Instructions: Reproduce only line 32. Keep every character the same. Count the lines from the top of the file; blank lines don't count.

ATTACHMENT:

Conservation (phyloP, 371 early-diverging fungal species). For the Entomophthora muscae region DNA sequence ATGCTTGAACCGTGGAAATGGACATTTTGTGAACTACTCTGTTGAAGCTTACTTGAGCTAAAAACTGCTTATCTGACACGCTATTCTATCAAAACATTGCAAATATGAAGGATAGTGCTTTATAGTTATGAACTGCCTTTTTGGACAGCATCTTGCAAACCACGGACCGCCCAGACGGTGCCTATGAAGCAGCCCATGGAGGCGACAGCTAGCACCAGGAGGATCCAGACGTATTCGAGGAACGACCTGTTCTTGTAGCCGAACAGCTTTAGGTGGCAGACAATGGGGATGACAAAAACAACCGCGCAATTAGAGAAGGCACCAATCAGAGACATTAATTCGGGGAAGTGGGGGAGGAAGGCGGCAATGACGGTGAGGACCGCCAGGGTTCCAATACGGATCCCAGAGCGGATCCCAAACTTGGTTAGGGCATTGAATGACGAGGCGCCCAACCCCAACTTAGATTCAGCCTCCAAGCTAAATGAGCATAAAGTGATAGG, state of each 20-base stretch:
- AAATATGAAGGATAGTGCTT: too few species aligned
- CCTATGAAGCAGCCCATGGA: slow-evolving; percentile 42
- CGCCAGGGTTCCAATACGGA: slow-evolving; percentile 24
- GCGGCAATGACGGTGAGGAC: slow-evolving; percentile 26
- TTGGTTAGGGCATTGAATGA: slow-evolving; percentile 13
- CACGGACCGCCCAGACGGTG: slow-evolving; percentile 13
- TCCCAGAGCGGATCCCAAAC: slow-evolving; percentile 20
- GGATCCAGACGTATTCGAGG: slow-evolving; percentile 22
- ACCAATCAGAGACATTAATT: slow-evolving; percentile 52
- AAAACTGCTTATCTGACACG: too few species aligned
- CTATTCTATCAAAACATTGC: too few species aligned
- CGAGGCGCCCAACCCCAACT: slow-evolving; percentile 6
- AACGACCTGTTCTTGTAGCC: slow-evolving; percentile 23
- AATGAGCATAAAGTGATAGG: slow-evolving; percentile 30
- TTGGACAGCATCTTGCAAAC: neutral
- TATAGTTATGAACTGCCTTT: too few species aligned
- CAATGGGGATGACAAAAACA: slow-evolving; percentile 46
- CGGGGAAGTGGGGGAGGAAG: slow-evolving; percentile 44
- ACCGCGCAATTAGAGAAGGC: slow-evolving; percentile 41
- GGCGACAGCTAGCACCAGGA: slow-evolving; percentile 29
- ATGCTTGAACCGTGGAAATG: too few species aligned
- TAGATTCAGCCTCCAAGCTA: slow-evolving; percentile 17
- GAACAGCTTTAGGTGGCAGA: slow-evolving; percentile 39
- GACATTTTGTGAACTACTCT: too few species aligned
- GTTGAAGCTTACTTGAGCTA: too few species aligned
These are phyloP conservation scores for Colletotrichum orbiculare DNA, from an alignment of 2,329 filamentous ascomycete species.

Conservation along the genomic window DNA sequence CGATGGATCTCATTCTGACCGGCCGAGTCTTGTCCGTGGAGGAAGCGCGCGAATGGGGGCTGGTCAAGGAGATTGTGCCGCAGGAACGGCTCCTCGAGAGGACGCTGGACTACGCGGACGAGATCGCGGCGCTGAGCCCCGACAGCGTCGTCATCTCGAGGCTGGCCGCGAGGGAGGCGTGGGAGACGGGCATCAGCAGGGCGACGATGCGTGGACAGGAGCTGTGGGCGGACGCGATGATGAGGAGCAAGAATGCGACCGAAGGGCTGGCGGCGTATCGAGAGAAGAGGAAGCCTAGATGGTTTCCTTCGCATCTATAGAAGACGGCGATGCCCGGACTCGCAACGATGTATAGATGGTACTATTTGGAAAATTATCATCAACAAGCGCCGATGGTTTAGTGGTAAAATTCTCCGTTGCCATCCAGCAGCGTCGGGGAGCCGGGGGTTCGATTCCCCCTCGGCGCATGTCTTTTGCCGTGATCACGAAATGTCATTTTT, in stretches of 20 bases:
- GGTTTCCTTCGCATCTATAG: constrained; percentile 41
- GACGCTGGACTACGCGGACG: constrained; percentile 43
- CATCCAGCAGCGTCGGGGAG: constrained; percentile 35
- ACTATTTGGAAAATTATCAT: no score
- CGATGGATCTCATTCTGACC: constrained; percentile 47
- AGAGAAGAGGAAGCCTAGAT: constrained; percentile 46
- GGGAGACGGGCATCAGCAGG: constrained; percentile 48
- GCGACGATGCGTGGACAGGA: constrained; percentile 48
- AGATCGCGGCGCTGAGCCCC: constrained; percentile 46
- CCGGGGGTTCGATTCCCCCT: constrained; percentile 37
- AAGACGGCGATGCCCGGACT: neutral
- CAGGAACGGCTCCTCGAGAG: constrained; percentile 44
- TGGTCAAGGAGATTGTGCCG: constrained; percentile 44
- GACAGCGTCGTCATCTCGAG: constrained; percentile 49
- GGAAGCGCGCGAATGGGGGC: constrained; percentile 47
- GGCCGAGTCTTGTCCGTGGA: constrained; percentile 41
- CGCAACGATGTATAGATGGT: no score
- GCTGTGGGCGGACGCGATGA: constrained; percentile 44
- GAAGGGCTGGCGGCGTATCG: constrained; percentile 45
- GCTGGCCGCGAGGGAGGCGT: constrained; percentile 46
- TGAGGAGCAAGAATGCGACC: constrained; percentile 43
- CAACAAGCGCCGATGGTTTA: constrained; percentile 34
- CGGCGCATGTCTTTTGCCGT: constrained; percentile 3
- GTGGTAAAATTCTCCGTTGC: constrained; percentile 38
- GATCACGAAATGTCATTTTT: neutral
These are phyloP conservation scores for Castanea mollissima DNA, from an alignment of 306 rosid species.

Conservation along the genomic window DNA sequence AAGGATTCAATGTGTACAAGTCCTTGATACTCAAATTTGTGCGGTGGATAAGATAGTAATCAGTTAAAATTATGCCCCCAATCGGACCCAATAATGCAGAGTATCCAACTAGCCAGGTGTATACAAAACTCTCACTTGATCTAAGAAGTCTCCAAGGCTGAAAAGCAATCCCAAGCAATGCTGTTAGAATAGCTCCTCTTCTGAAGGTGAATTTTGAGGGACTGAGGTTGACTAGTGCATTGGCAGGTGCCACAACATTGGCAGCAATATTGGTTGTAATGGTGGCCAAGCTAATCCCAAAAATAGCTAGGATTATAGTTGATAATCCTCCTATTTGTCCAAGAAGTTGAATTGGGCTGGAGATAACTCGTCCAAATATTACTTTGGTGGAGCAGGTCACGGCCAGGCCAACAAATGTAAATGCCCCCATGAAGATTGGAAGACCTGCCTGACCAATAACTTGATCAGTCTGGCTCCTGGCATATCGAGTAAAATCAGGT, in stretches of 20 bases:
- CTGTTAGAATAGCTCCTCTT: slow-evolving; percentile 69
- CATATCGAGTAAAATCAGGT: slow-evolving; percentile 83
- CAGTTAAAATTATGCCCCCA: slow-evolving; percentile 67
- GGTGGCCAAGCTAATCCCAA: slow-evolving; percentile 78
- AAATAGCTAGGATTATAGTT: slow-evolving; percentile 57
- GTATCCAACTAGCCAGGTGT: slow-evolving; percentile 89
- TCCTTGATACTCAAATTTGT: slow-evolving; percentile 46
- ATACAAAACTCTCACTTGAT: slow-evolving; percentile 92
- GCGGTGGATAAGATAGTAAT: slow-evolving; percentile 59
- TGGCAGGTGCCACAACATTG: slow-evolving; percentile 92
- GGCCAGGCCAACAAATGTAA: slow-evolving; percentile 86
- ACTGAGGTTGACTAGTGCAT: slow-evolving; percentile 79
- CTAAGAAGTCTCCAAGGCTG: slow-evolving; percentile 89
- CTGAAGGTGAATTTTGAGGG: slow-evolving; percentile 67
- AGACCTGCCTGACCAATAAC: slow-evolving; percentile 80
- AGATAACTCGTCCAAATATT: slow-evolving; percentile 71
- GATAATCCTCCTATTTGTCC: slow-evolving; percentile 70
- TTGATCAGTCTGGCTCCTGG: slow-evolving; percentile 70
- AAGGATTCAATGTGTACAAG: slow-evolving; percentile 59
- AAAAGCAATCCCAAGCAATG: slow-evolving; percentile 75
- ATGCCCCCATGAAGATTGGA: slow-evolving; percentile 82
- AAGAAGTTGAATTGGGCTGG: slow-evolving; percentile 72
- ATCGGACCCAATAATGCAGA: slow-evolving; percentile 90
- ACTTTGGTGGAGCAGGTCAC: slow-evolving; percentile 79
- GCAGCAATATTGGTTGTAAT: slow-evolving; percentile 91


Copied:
- ACTATTTGGAAAATTATCAT: no score